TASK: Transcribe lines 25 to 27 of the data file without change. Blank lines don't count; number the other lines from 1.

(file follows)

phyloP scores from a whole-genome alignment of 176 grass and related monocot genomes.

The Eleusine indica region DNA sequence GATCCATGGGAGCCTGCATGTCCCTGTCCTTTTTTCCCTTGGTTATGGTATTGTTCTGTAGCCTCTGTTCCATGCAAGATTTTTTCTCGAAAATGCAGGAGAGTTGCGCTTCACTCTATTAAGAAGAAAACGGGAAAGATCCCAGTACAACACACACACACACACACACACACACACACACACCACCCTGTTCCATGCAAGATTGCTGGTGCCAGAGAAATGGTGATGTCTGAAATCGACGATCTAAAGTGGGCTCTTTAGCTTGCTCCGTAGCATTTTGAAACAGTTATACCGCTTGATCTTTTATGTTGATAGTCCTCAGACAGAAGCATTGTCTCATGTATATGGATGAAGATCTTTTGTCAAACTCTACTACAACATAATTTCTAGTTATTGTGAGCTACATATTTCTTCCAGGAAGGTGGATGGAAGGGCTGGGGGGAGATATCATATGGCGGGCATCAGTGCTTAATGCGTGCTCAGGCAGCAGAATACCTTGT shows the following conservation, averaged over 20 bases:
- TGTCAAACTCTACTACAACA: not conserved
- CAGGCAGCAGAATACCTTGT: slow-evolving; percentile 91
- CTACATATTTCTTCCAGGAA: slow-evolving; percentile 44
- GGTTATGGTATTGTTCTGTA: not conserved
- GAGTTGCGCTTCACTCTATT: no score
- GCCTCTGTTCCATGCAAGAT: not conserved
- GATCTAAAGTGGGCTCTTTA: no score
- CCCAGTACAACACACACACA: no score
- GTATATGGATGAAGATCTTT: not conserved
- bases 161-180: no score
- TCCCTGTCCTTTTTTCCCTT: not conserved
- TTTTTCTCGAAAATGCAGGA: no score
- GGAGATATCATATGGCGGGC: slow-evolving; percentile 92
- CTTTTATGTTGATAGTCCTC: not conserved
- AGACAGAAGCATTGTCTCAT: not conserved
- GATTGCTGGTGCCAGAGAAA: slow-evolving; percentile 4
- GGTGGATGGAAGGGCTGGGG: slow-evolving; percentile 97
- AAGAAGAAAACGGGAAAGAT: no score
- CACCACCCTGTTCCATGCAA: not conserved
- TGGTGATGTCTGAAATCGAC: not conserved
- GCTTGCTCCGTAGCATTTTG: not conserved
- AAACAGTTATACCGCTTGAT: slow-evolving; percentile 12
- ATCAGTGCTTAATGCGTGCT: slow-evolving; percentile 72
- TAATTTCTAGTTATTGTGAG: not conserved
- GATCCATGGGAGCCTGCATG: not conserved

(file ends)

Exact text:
- ATCAGTGCTTAATGCGTGCT: slow-evolving; percentile 72
- TAATTTCTAGTTATTGTGAG: not conserved
- GATCCATGGGAGCCTGCATG: not conserved